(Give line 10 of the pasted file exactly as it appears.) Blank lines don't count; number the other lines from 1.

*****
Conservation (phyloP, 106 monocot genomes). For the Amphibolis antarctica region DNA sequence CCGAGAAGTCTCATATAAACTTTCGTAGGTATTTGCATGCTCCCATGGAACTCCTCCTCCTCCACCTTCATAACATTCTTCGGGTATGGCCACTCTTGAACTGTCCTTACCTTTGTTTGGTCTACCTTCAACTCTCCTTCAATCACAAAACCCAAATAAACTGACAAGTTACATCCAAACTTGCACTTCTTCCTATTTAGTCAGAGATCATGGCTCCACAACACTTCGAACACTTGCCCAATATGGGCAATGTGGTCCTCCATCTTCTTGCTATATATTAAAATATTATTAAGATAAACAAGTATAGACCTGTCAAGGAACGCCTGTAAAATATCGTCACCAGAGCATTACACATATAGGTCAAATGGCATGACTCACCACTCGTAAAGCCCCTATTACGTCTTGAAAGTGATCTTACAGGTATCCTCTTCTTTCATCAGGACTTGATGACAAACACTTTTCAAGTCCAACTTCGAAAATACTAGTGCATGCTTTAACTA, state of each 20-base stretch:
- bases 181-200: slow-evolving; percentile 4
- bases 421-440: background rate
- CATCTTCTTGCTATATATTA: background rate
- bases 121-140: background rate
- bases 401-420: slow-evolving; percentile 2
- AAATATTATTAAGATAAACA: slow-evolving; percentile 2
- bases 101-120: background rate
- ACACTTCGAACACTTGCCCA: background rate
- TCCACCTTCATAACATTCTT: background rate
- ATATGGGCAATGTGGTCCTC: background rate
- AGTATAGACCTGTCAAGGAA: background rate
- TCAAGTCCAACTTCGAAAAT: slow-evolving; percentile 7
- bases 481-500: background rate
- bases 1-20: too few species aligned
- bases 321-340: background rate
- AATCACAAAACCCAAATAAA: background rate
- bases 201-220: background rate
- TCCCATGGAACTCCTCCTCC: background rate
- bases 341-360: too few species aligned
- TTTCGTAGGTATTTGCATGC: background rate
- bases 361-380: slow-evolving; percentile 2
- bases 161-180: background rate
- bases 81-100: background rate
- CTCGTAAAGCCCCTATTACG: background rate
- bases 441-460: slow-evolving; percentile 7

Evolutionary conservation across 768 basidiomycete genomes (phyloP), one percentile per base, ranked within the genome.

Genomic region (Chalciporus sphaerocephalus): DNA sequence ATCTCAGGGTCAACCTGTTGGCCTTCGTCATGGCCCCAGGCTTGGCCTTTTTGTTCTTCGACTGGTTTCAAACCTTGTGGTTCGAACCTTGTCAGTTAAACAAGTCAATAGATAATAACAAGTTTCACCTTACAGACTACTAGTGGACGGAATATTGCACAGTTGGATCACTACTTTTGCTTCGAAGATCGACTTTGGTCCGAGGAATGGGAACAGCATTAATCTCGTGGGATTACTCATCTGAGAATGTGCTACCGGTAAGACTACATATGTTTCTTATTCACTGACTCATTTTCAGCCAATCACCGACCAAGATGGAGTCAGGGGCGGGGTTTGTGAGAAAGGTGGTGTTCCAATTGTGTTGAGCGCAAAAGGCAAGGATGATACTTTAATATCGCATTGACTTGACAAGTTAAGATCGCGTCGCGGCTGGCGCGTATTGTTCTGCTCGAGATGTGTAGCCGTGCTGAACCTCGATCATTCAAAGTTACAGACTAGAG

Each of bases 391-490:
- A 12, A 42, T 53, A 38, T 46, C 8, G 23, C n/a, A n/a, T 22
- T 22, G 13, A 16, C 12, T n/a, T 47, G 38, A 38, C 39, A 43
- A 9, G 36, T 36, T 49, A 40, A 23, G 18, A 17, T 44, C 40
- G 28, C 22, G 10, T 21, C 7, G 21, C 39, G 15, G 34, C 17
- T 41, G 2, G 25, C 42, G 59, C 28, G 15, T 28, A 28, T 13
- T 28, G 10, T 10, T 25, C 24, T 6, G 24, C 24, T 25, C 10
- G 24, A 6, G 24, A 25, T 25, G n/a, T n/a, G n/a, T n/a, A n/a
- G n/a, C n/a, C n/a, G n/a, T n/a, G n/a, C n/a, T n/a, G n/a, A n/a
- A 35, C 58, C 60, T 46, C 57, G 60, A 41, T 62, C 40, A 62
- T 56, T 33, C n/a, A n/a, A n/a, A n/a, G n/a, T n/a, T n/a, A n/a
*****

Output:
- TCCACCTTCATAACATTCTT: background rate